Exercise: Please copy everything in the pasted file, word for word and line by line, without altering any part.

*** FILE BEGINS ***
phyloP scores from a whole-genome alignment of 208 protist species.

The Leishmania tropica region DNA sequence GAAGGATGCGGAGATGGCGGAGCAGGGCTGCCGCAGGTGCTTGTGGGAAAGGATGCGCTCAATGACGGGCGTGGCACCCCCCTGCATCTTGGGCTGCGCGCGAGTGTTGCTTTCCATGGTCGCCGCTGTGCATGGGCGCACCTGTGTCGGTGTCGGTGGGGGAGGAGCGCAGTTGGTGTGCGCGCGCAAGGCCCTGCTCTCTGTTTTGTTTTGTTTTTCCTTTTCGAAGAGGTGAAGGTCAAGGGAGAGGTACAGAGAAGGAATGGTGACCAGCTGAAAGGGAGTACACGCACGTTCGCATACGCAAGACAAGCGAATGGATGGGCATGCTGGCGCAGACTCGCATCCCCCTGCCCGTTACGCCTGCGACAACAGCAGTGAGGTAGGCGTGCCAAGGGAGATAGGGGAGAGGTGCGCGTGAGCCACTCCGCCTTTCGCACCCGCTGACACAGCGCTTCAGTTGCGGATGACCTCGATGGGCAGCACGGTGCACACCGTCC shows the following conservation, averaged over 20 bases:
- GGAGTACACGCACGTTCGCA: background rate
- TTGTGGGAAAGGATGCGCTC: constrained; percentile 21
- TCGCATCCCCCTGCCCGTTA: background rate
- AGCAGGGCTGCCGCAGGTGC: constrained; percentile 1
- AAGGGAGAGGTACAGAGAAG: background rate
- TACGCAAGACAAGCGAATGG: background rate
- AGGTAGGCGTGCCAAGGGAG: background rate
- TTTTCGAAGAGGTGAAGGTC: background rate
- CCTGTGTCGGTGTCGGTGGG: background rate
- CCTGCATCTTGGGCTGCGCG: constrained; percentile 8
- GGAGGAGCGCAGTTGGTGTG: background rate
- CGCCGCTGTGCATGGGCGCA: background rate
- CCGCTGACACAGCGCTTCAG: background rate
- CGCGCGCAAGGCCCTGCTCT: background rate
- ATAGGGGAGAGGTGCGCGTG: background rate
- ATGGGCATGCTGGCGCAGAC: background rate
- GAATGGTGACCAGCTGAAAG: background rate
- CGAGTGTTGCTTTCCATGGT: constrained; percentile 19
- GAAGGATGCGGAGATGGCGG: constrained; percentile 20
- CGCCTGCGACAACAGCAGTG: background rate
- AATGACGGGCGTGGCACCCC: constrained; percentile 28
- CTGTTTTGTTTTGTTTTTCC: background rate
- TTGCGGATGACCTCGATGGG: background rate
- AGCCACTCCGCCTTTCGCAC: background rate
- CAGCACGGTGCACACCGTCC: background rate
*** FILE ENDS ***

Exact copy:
phyloP scores from a whole-genome alignment of 208 protist species.

The Leishmania tropica region DNA sequence GAAGGATGCGGAGATGGCGGAGCAGGGCTGCCGCAGGTGCTTGTGGGAAAGGATGCGCTCAATGACGGGCGTGGCACCCCCCTGCATCTTGGGCTGCGCGCGAGTGTTGCTTTCCATGGTCGCCGCTGTGCATGGGCGCACCTGTGTCGGTGTCGGTGGGGGAGGAGCGCAGTTGGTGTGCGCGCGCAAGGCCCTGCTCTCTGTTTTGTTTTGTTTTTCCTTTTCGAAGAGGTGAAGGTCAAGGGAGAGGTACAGAGAAGGAATGGTGACCAGCTGAAAGGGAGTACACGCACGTTCGCATACGCAAGACAAGCGAATGGATGGGCATGCTGGCGCAGACTCGCATCCCCCTGCCCGTTACGCCTGCGACAACAGCAGTGAGGTAGGCGTGCCAAGGGAGATAGGGGAGAGGTGCGCGTGAGCCACTCCGCCTTTCGCACCCGCTGACACAGCGCTTCAGTTGCGGATGACCTCGATGGGCAGCACGGTGCACACCGTCC shows the following conservation, averaged over 20 bases:
- GGAGTACACGCACGTTCGCA: background rate
- TTGTGGGAAAGGATGCGCTC: constrained; percentile 21
- TCGCATCCCCCTGCCCGTTA: background rate
- AGCAGGGCTGCCGCAGGTGC: constrained; percentile 1
- AAGGGAGAGGTACAGAGAAG: background rate
- TACGCAAGACAAGCGAATGG: background rate
- AGGTAGGCGTGCCAAGGGAG: background rate
- TTTTCGAAGAGGTGAAGGTC: background rate
- CCTGTGTCGGTGTCGGTGGG: background rate
- CCTGCATCTTGGGCTGCGCG: constrained; percentile 8
- GGAGGAGCGCAGTTGGTGTG: background rate
- CGCCGCTGTGCATGGGCGCA: background rate
- CCGCTGACACAGCGCTTCAG: background rate
- CGCGCGCAAGGCCCTGCTCT: background rate
- ATAGGGGAGAGGTGCGCGTG: background rate
- ATGGGCATGCTGGCGCAGAC: background rate
- GAATGGTGACCAGCTGAAAG: background rate
- CGAGTGTTGCTTTCCATGGT: constrained; percentile 19
- GAAGGATGCGGAGATGGCGG: constrained; percentile 20
- CGCCTGCGACAACAGCAGTG: background rate
- AATGACGGGCGTGGCACCCC: constrained; percentile 28
- CTGTTTTGTTTTGTTTTTCC: background rate
- TTGCGGATGACCTCGATGGG: background rate
- AGCCACTCCGCCTTTCGCAC: background rate
- CAGCACGGTGCACACCGTCC: background rate